(CNSNews.com) - In a vote of 68 to 29, the Senate Tuesday approved legislation to permanently strengthen and improve the Foreign Intelligence Surveillance Act (FISA) after rejecting a Democratic effort to remove a provision that would shield telecommunications companies from lawsuits.
"With the Senate passage of this bill we are one step closer to restoring critical checks and balances to the President's surveillance program," said Sen. John Rockefeller (D-W.Va.) in a statement.
"This is a very good bill that achieves what we set out to accomplish -- restore civil liberty protections through proper FISA court oversight, and allow for targeted surveillance of potential terrorists," Rockefeller, chairman of the Select Committee on Intelligence, said.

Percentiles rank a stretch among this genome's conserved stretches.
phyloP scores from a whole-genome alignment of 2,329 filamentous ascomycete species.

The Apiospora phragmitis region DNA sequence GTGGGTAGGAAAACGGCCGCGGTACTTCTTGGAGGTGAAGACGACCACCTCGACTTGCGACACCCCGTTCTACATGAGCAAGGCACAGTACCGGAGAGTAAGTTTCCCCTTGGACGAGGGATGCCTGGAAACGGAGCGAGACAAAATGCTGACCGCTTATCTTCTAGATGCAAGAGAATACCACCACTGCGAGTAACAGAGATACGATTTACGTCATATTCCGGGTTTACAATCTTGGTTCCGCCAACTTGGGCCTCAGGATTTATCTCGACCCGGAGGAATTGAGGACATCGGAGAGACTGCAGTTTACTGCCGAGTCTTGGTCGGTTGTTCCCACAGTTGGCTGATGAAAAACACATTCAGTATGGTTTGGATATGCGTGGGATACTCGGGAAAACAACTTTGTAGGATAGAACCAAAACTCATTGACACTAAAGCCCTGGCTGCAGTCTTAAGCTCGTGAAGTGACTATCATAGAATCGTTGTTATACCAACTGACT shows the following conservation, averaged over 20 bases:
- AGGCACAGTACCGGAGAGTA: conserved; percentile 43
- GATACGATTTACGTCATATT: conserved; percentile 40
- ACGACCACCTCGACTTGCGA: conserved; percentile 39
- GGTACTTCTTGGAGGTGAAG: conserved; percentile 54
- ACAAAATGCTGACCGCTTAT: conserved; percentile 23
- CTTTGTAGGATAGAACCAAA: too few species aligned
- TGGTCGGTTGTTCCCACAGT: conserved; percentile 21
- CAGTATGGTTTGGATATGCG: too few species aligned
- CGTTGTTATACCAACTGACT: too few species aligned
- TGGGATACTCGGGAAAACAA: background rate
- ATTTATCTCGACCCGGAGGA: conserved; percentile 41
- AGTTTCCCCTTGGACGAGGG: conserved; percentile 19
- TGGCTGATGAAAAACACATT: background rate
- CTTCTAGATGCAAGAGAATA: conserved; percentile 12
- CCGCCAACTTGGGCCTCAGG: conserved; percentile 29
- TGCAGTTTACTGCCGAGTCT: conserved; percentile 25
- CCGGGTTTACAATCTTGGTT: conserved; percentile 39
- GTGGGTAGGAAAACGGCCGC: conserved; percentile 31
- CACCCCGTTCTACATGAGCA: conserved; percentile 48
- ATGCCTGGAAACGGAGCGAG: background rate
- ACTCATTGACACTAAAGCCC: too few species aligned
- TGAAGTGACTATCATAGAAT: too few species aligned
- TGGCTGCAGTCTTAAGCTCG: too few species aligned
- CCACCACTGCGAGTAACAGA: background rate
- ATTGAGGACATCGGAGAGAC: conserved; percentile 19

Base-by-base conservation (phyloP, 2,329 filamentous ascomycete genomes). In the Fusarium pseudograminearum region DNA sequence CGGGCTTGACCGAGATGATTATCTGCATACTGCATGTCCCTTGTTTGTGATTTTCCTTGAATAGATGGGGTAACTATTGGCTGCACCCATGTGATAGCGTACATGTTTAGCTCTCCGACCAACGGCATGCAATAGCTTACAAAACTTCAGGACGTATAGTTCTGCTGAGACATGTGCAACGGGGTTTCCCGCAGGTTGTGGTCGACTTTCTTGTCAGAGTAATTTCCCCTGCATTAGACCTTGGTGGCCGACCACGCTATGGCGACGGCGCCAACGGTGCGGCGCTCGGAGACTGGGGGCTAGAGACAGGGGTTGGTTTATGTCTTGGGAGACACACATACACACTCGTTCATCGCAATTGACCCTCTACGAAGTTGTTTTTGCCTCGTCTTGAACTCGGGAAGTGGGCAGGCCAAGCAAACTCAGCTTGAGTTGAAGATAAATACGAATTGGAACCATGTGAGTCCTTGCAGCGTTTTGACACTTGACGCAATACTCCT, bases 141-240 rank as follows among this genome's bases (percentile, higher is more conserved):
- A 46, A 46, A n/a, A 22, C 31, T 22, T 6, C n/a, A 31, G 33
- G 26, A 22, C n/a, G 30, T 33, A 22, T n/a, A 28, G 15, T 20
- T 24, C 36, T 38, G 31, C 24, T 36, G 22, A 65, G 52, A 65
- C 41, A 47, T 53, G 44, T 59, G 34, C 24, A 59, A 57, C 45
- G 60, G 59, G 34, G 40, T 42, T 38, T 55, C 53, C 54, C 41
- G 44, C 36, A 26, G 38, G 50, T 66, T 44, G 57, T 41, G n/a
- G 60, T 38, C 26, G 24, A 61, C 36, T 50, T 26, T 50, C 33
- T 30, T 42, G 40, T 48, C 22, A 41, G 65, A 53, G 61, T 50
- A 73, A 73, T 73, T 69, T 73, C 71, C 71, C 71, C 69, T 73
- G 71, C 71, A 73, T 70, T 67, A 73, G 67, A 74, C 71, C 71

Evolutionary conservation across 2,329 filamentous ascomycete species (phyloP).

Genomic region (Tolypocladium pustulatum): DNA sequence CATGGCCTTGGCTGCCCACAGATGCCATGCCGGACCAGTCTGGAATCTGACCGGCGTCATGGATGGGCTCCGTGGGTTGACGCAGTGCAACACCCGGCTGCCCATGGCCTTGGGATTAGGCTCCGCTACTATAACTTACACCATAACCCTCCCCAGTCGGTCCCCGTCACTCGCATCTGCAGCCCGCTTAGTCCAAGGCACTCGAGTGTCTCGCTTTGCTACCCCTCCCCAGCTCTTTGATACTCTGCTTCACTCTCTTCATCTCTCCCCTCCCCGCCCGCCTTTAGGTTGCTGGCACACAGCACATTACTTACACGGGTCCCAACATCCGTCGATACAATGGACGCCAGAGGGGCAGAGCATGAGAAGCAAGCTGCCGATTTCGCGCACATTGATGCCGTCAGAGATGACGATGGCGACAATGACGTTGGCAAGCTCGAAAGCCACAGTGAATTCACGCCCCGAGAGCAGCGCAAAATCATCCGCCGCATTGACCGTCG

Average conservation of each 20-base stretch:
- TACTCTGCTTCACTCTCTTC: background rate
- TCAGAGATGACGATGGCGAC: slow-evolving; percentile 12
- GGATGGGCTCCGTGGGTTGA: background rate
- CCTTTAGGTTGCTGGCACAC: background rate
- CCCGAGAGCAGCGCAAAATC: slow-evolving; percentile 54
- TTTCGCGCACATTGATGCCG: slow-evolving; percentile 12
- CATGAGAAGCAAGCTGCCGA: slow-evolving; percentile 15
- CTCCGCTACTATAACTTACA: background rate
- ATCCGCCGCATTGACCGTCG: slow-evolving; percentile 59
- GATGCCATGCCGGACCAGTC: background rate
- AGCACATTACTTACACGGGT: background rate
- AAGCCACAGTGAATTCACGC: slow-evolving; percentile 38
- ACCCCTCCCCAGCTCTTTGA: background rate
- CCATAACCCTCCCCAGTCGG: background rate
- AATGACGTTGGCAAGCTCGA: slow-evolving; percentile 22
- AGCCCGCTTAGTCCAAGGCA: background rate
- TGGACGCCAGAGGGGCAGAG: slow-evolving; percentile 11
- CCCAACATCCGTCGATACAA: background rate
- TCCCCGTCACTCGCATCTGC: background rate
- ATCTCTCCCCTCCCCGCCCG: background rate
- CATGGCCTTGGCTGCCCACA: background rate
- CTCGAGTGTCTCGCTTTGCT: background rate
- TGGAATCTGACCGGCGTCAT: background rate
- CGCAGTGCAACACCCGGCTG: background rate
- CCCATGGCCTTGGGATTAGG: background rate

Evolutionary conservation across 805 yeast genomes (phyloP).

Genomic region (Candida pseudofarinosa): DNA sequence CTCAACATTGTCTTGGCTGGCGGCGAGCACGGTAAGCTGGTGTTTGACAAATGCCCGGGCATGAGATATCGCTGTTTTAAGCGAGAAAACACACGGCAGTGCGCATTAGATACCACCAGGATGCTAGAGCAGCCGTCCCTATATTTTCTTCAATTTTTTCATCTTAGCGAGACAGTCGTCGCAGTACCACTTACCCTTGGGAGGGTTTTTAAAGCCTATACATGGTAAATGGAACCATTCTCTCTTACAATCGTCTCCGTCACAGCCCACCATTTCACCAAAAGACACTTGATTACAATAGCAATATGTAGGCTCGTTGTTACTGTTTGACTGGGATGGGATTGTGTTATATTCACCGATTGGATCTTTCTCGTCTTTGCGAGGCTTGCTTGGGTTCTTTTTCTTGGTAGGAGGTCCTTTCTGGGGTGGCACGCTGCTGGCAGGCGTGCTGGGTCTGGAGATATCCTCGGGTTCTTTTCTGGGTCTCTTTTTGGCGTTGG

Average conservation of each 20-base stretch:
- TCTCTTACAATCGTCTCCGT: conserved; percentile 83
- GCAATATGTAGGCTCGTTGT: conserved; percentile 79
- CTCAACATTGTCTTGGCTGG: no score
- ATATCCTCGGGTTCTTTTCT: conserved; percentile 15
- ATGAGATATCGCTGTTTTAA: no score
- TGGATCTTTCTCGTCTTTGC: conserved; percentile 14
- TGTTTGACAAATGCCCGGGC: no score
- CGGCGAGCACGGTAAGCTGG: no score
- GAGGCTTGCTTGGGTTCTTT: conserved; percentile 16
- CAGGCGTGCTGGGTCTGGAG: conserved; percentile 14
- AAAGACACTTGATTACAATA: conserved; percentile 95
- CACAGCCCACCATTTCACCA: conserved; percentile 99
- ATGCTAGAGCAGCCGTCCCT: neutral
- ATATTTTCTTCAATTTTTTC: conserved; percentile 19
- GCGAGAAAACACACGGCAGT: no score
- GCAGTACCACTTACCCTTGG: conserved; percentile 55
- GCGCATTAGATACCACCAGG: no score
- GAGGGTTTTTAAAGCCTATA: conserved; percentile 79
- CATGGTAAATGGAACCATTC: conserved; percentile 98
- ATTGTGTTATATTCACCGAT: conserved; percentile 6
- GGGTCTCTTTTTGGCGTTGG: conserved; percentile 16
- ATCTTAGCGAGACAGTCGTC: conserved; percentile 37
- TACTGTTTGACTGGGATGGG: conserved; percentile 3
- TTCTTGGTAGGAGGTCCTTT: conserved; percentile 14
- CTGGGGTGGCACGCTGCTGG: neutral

"For the first time, we have expanded protections to U.S. persons no matter where they are in the world, and we increased the role of the FISA Court including court approval of minimization procedures to ensure that the identities and information of American's incidentally collected is omitted," he added.
Although he defied Democrats by favoring immunity for telephone companies, Rockefeller criticized President Bush's wiretapping program, calling anger over the program "appropriate," adding that the administration "should be held accountable."
Rockefeller added, "However, we should not hold the carriers hostage to years of litigation for stepping forward when the country asked for their help and providing assistance they believed to be legal and necessary."
No word on whether the House will approve similar legislation shielding telecom companies from litigation.
See Earlier Story:
Reid Files Another FISA Extension (Feb. 11, 2008)
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